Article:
Although entering her 16th season as head coach for The University of Alabama's women's tennis team, Jenny Mainz's philosophy on coaching remains the same. This past season was one of many great accomplishments, and Mainz is confident that this coming season will be no different.
"I'm not surprised at all by the success we've been able to achieve these past few seasons," says Mainz. "Our team has been diligent and worked tirelessly to be able to have the foresight to recognize a problem and the fortitude to execute the solution. Our success has definitely been exciting though. We are certainly capable of winning an SEC Championship and even a National Championship in the coming years, and I think we're really moving in the right direction to be able to do that."
It was evident Mainz was putting something special together early on in 2011 when the Tide went to the USTA/ITA Southern Regional Championships and swept both the singles and doubles titles which granted Alabama a spot in the prestigious USTA/ITA National Indoor Championships in Flushing, N.Y. That success continued on into dual match play where the Tide went 15-5 in the regular season en route to capturing the 2011 SEC Western Division title.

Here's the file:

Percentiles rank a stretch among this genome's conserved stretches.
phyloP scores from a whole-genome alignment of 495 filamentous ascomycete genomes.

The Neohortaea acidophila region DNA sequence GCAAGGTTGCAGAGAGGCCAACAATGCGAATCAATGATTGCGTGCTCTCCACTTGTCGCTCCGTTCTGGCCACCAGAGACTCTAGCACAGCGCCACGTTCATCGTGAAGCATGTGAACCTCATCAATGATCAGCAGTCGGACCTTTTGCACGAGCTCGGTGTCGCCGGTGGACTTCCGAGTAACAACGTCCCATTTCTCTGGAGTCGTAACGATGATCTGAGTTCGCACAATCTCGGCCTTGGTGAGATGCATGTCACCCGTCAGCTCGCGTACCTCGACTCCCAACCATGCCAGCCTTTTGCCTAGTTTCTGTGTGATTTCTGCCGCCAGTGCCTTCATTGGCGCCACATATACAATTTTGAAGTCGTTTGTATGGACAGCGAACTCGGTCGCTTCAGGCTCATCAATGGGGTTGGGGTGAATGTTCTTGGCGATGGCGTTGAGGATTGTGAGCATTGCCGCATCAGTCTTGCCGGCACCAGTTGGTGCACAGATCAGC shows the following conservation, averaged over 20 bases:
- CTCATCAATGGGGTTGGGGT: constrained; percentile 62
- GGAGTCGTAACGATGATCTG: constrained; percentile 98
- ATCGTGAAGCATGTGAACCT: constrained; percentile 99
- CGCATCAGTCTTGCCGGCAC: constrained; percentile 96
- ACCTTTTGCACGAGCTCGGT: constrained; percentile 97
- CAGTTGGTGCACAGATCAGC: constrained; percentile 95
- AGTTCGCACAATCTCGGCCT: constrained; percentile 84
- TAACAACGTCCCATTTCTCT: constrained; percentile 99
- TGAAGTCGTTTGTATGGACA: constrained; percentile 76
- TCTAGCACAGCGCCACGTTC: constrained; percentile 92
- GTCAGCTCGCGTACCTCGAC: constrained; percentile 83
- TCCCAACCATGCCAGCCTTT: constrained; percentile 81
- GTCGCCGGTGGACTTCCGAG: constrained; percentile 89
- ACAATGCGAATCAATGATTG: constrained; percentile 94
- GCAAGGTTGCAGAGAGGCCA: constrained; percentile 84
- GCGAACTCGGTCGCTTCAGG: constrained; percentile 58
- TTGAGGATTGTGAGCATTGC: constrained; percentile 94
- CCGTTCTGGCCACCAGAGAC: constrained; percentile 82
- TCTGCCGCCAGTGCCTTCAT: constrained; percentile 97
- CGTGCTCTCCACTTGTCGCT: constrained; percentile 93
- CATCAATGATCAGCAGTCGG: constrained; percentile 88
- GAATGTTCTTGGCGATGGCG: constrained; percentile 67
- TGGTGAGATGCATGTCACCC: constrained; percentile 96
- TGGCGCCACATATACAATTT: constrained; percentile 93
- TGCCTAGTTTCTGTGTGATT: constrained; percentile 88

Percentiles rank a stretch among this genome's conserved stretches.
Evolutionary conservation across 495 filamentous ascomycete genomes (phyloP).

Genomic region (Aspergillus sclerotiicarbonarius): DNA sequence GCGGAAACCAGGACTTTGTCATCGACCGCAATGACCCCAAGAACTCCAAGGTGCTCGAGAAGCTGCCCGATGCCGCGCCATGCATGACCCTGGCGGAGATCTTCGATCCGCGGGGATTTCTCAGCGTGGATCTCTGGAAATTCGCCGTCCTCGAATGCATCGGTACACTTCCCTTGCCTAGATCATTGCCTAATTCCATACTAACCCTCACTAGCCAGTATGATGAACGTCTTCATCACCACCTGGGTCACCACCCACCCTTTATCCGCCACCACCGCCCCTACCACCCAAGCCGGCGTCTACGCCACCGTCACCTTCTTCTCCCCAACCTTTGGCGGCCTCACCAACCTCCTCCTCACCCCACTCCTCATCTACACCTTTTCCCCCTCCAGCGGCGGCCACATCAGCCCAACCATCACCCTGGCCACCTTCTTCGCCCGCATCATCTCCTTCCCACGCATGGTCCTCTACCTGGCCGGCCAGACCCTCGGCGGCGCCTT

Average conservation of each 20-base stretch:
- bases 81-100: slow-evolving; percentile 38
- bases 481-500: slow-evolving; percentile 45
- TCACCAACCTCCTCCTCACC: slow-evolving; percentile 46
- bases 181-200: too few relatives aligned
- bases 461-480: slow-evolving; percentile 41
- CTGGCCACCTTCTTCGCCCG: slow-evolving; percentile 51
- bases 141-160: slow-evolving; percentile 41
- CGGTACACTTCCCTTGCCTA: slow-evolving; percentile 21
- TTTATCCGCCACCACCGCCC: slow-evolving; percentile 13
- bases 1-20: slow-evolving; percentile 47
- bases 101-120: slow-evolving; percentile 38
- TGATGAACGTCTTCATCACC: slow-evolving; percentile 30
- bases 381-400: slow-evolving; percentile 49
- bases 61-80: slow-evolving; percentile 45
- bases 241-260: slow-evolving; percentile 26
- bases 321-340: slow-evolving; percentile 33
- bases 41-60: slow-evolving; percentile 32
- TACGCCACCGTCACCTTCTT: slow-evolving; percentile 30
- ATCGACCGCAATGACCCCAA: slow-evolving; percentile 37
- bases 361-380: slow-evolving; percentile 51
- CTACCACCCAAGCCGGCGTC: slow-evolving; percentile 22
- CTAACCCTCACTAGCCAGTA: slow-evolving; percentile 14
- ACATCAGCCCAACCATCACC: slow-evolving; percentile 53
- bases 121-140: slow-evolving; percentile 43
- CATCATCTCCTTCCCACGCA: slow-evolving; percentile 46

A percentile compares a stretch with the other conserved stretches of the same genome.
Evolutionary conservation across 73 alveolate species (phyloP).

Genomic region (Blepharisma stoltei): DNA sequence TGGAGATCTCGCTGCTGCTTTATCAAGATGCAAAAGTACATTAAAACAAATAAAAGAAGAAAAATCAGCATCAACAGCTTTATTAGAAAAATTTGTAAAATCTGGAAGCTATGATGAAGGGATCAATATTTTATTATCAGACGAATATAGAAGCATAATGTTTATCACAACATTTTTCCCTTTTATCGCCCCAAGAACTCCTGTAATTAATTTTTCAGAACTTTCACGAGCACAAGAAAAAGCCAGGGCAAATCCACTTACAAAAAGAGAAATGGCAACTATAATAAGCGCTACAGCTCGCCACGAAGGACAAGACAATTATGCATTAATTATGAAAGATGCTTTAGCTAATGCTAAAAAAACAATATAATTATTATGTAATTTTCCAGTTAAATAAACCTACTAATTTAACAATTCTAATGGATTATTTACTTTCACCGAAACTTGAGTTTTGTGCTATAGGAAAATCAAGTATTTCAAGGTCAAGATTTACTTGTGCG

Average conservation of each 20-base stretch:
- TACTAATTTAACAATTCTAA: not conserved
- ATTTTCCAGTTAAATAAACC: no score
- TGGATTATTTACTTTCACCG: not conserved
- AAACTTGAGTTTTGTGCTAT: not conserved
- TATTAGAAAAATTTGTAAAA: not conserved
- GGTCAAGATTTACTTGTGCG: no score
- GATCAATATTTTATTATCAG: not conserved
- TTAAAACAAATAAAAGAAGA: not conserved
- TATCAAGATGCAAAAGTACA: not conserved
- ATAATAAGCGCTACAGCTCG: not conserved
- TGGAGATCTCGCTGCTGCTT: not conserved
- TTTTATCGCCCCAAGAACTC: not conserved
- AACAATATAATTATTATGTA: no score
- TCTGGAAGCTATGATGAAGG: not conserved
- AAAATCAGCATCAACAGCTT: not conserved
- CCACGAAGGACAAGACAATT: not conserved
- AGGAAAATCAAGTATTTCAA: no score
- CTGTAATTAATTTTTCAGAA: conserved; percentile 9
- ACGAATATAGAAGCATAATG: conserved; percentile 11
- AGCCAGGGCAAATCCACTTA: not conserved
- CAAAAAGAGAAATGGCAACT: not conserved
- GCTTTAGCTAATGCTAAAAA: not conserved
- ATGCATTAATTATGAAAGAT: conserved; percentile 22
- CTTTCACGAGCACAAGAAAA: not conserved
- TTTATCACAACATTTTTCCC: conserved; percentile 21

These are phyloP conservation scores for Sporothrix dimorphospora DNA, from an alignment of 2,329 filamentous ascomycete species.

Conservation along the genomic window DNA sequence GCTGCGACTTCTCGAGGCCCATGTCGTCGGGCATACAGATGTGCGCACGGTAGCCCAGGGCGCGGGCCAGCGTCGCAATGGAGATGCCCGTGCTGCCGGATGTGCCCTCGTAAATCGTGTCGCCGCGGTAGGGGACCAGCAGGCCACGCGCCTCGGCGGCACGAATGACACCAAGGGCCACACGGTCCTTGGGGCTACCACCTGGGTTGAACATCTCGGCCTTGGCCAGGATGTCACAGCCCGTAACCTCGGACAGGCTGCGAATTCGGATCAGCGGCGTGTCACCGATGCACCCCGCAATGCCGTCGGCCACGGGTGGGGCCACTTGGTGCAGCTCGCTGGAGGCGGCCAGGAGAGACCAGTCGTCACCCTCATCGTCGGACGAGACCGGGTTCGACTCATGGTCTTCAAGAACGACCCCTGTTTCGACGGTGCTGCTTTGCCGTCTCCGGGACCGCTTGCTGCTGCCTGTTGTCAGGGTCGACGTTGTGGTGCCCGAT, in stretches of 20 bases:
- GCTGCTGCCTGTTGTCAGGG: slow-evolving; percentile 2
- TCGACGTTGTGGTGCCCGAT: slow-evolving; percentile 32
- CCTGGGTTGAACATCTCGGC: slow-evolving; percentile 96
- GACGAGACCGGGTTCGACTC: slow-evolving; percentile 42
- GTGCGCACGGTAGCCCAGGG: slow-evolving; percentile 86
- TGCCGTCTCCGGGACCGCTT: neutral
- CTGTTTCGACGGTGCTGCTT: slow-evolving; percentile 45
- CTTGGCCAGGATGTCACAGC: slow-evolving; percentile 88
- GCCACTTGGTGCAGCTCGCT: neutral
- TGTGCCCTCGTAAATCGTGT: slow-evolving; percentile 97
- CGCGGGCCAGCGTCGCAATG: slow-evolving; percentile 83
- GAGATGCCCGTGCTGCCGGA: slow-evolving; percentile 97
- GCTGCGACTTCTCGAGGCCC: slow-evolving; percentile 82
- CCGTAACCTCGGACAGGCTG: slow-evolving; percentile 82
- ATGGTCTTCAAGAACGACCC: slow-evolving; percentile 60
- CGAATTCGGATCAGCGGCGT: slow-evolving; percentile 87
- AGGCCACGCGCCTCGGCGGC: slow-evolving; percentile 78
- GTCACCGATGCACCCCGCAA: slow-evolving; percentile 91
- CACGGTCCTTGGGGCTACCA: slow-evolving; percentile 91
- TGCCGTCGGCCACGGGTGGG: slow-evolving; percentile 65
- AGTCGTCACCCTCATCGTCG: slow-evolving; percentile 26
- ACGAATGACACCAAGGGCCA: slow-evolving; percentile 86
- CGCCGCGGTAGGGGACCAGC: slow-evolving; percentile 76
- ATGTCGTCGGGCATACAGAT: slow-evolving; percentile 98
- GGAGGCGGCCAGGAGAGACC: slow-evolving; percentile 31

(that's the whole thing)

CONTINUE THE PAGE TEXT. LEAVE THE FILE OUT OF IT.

Alabama bettered its win total in 2012, capturing 18 overall victories helping the Tide earn the right to host the NCAA First and Second Rounds for the first time. The Tide also had some very noteworthy wins at No. 5 Georgia, marking the Alabama's second win over the Bulldogs and first since 1977, as well as its first 7-0 sweep of South Carolina in program history.
Mainz attributes her team's recent success to its relentless attitudes and unwillingness to surrender, and though it would be easy for Mainz to take all of the credit herself, she is quick to point out how this is the program's success and not hers alone.
"The success our program has experienced has definitely been a collective effort," says Mainz. "Everyone from the players, to the assistant coaches, to the trainers, to the student advisors, to the administrators--have played a role in helping us achieve this level of success. The head coach may lead the program, but it has to be done with the right people backing you up."
And lead the program she has. Mainz was named the SEC Coach of the Year for the second consecutive season. In addition to her personal achievements, she also led her team to its best finish in the SEC, coming in at No. 2 with a 10-1 record en route to its fourth SEC Western Division title, and second in two years. Last year, Mainz coached her second All-American and first NCAA Elite 89 recipient in Mary Anne Macfarlane along with Academic All-American Courtney McLane, who was also named the SEC Scholar-Athlete of the Year for the second straight season.
As proud as Mainz is of her team's on-court success, she is equally as proud of their academic success.
"Academic success is imperative. I have always stressed the importance of academics and I always tell my players that no one can ever take your education away from you. I hope to help produce student athletes who are well equipped to make an impact beyond tennis," says Mainz.